- 7 February 2024
- 5:00 – 7:00 pm
- A Paul Mellon Centre Research Seminar by Grace Aneiza Ali, Curator, Assistant Professor, College of Fine Arts, FSU.
- Paul Mellon Centre and Online
How can a house reflect migration’s arcs, its losses and gains? It is this quest for reconciliation that draws curator and scholar Grace Aneiza Ali into the “mother’s house paintings” by Guyanese-born British artist Sir Frank Bowling OBE RA (b. British Guiana, 1934). These early paintings in the artist’s oeuvre became informally regarded as the Mother’s House Paintings (1966 to 1971) as they are characterised by a singular architectural motif: a 1953 photograph of the house in which he grew up and often returned to with his family – his mother’s house (Mrs Agatha Elizabeth Bowling) – in New Amsterdam, Guyana. Notably, the black-and-white photograph itself of the three-storey clapboard colonial house was taken in 1953, Coronation Day of Queen Elizabeth II and the year Bowling, at nineteen years old, left the then colony of British Guiana for London. Throughout the series of paintings, Bowling’s varied artistic treatments renders the house as central, as silhouetted, as ghostly, as background, as foreground, as faint, as volatile, as looming, as inescapable, as fragile, as formidable. In this talk, Ali will expand on her research of these paintings, trace their scholarly and curatorial visibility, and offer the ways in which they speak to the grieved and ungrieved losses of migration.
As part of the lecture, Ben Bowling, Professor of Criminology & Criminal Justice at King's College London and son of Sir Frank Bowling will join Ali in conversation.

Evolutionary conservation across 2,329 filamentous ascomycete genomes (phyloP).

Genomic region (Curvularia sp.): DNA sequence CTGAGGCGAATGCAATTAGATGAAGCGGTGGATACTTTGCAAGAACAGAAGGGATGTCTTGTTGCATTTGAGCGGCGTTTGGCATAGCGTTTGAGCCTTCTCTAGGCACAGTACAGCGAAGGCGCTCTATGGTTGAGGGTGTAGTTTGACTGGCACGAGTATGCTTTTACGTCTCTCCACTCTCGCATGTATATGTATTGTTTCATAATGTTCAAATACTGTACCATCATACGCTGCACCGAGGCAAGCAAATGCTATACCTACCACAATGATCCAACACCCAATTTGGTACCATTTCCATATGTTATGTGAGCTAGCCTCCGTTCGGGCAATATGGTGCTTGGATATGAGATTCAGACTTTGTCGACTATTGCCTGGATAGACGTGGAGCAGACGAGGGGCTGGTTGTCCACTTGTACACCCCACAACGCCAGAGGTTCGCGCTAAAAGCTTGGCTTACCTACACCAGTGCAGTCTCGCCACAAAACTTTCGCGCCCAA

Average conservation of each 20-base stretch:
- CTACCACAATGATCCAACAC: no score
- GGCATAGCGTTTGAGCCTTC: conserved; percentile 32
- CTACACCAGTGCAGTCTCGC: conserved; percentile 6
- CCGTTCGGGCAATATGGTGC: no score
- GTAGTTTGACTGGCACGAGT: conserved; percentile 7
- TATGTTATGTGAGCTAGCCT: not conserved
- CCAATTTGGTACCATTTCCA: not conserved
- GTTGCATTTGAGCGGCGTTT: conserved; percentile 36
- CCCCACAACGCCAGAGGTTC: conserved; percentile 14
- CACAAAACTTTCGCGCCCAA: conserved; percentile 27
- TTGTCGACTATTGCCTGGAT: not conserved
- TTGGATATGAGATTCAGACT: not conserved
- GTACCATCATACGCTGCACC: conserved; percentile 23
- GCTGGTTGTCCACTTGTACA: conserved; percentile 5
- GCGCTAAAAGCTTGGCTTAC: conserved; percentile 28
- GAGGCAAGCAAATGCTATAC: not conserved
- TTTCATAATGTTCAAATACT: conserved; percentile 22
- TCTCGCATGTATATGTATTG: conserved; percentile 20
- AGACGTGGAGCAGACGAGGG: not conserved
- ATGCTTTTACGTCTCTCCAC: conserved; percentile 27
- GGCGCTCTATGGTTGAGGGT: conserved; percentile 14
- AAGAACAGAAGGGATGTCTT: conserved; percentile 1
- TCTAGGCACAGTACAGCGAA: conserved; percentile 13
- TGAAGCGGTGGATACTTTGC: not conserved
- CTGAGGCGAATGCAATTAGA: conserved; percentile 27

Image credit: Installation view, Un|Fixed Homeland, Aljira Center for Contemporary Art, Newark, New Jersey, 2016, curated by Grace Aneiza Ali. Clockwise from left: Frank Bowling, Mother’s House with Beware of the Dog. 1966. Acrylic and silk-screened ink on canvas. Courtesy of the artist; Bowling’s Variety Store, Main Street, New Amsterdam, British Guiana, 1953. Used with permission from the Frank Bowling Archive. Photo: Argenis Apolinario
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About the speakers
Guyanese-born Grace Aneiza Ali is a curator and assistant professor in the Department of Art and the Department of Art History’s Museum and Cultural Heritage Studies Program at the College of Fine Arts, Florida State University (FSU). As a curator-scholar of contemporary art of the Global South, her curatorial research practice examines the conceptual links and slippages at the nexus of art and migration. Ali specialises in art of the Caribbean Diaspora with particular attention to her homeland Guyana. Her book, Liminal Spaces: Migration and Women of the Guyanese Diaspora explores the art and migration narratives of women of Guyanese heritage. Ali serves as the Editor-in-Chief of the College Art Associations’ Art Journal Open.
Ben Bowling is Professor of Criminology and Criminal Justice at King's College London. His books – Violent Racism, Policing the Caribbean, Global Policing and The Politics of the Police – examine police accountability in the local, national and transnational spheres. He has been visiting professor at the University of the West Indies, Humboldt and the University of Cambridge. He has been adviser to the UK Parliament, European Commission, Interpol and the United Nations and is a founding member of the charity, StopWatch. Ben is also Frank Bowling’s middle son and, with his brother Sacha Bowling, co-directs his father’s studio. They work together with galleries, museums, and art historians to safeguard his father’s artistic legacy and to enable him to make the critically acclaimed work that is at the heart of his painting practice.
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